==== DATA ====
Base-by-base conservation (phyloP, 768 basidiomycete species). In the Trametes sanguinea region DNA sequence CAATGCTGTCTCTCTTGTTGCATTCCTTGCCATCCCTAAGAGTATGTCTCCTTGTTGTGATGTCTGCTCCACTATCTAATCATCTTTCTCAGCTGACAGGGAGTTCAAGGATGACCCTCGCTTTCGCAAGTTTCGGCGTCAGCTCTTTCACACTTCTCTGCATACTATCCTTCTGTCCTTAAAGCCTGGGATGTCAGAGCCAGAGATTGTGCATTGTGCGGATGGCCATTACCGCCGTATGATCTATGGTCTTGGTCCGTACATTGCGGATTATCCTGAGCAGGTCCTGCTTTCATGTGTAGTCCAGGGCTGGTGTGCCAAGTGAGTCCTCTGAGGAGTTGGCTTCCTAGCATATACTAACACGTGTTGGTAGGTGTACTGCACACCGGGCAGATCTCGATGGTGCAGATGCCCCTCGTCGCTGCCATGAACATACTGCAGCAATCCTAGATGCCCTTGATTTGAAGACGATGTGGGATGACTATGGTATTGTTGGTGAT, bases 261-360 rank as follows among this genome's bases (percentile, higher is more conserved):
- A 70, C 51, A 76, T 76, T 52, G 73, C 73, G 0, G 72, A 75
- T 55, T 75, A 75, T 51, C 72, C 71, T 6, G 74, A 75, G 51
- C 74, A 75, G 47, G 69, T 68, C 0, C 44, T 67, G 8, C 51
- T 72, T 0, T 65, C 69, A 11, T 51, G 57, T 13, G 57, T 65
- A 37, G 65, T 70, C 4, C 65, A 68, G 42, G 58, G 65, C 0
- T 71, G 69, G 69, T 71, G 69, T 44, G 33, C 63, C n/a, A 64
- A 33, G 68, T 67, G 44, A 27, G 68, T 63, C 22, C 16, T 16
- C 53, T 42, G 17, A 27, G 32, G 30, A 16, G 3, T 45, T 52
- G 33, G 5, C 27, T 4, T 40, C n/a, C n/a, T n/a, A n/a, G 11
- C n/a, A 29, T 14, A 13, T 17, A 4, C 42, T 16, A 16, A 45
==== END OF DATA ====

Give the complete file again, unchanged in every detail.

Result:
Base-by-base conservation (phyloP, 768 basidiomycete species). In the Trametes sanguinea region DNA sequence CAATGCTGTCTCTCTTGTTGCATTCCTTGCCATCCCTAAGAGTATGTCTCCTTGTTGTGATGTCTGCTCCACTATCTAATCATCTTTCTCAGCTGACAGGGAGTTCAAGGATGACCCTCGCTTTCGCAAGTTTCGGCGTCAGCTCTTTCACACTTCTCTGCATACTATCCTTCTGTCCTTAAAGCCTGGGATGTCAGAGCCAGAGATTGTGCATTGTGCGGATGGCCATTACCGCCGTATGATCTATGGTCTTGGTCCGTACATTGCGGATTATCCTGAGCAGGTCCTGCTTTCATGTGTAGTCCAGGGCTGGTGTGCCAAGTGAGTCCTCTGAGGAGTTGGCTTCCTAGCATATACTAACACGTGTTGGTAGGTGTACTGCACACCGGGCAGATCTCGATGGTGCAGATGCCCCTCGTCGCTGCCATGAACATACTGCAGCAATCCTAGATGCCCTTGATTTGAAGACGATGTGGGATGACTATGGTATTGTTGGTGAT, bases 261-360 rank as follows among this genome's bases (percentile, higher is more conserved):
- A 70, C 51, A 76, T 76, T 52, G 73, C 73, G 0, G 72, A 75
- T 55, T 75, A 75, T 51, C 72, C 71, T 6, G 74, A 75, G 51
- C 74, A 75, G 47, G 69, T 68, C 0, C 44, T 67, G 8, C 51
- T 72, T 0, T 65, C 69, A 11, T 51, G 57, T 13, G 57, T 65
- A 37, G 65, T 70, C 4, C 65, A 68, G 42, G 58, G 65, C 0
- T 71, G 69, G 69, T 71, G 69, T 44, G 33, C 63, C n/a, A 64
- A 33, G 68, T 67, G 44, A 27, G 68, T 63, C 22, C 16, T 16
- C 53, T 42, G 17, A 27, G 32, G 30, A 16, G 3, T 45, T 52
- G 33, G 5, C 27, T 4, T 40, C n/a, C n/a, T n/a, A n/a, G 11
- C n/a, A 29, T 14, A 13, T 17, A 4, C 42, T 16, A 16, A 45